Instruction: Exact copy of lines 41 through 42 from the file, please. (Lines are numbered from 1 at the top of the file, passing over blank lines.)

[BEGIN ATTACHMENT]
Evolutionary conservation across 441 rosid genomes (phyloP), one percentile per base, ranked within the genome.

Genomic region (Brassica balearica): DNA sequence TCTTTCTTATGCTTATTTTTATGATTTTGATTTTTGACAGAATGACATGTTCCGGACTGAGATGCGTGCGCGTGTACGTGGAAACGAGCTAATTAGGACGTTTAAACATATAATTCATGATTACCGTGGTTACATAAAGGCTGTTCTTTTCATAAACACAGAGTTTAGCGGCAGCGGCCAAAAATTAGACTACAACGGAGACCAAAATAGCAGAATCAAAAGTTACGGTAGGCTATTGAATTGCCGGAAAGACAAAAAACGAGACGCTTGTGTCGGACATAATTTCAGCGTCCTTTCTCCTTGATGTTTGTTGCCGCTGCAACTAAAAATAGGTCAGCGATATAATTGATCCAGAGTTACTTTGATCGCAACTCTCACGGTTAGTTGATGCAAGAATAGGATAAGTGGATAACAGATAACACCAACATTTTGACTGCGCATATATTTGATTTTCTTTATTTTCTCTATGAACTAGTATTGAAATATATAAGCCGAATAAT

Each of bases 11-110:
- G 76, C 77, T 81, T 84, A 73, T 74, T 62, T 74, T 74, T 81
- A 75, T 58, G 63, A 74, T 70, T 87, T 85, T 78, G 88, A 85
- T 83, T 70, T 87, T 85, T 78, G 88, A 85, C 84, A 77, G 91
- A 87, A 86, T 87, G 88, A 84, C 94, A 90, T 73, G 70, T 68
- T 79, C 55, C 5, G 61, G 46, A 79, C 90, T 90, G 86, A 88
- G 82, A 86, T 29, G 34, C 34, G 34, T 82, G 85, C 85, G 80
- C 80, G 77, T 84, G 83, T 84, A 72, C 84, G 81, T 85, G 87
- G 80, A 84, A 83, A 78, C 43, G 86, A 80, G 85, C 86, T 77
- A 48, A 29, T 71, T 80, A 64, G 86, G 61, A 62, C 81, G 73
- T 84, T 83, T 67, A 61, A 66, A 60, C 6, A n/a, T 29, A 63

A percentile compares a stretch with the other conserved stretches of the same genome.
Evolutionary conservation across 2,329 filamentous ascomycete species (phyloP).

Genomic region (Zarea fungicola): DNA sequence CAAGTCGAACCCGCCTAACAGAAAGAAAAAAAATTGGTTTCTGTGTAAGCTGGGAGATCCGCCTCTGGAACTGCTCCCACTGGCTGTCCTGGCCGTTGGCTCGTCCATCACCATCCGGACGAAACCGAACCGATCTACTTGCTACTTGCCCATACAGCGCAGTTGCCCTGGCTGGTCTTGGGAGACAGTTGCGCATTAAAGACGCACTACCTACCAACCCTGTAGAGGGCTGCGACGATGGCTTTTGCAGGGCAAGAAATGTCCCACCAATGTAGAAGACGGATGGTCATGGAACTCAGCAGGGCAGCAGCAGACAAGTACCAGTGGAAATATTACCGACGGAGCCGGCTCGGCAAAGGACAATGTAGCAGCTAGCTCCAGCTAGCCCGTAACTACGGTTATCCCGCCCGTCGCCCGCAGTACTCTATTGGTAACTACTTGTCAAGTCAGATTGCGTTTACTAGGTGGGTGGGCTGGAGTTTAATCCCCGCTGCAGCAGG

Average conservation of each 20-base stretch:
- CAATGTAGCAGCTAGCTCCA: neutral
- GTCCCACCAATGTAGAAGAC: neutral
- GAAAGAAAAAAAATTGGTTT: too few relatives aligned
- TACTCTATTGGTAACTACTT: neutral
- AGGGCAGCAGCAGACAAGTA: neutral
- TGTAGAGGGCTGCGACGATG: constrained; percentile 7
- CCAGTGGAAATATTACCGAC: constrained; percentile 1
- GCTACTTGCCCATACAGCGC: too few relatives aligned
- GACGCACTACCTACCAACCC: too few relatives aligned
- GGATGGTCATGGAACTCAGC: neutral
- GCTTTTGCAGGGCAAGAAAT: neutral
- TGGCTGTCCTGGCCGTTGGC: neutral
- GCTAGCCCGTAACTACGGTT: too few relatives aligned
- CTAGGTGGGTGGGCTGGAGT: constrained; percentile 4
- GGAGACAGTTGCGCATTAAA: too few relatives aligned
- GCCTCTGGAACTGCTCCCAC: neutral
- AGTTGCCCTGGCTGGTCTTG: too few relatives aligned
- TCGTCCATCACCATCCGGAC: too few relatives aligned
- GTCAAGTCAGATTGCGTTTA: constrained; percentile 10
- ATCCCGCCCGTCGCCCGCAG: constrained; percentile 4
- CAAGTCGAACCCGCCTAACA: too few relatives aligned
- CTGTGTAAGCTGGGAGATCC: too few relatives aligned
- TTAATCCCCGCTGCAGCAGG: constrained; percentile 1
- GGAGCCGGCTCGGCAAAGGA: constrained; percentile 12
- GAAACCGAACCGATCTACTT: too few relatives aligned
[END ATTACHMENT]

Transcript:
- GGAGCCGGCTCGGCAAAGGA: constrained; percentile 12
- GAAACCGAACCGATCTACTT: too few relatives aligned